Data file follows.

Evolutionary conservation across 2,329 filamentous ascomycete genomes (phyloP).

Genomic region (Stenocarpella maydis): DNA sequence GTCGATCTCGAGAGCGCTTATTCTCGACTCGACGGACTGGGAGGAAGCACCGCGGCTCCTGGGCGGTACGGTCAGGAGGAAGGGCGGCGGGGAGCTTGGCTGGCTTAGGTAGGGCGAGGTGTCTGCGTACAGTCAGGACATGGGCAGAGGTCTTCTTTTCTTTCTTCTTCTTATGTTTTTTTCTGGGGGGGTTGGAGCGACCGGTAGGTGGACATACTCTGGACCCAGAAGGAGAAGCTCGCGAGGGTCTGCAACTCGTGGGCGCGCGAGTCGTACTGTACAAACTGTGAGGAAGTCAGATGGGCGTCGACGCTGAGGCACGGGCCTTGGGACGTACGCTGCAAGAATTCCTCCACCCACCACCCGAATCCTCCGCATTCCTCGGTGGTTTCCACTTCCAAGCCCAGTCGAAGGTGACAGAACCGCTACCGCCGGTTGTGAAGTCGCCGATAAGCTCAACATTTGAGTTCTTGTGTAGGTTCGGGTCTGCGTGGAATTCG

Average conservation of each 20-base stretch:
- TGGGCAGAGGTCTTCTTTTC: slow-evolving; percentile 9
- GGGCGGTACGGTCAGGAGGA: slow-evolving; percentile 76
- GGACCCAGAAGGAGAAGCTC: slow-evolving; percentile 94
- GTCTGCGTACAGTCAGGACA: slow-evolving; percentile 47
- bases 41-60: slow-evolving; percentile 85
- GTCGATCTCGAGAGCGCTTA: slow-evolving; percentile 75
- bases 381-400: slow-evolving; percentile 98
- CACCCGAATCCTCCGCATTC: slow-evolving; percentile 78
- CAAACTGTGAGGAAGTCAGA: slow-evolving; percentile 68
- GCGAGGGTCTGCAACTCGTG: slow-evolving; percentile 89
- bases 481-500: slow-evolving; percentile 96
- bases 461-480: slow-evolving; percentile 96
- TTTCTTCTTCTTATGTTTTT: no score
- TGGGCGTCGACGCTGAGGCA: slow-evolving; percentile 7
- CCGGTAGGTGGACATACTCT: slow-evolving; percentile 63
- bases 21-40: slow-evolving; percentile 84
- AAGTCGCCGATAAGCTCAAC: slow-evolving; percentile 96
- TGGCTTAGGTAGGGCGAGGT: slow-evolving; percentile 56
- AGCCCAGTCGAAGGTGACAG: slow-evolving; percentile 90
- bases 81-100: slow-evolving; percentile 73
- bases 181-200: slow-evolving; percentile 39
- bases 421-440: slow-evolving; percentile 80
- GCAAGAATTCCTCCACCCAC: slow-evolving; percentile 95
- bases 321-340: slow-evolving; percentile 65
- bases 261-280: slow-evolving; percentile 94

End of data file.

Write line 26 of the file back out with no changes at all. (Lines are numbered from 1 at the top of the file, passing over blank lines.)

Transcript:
- GCAAGAATTCCTCCACCCAC: slow-evolving; percentile 95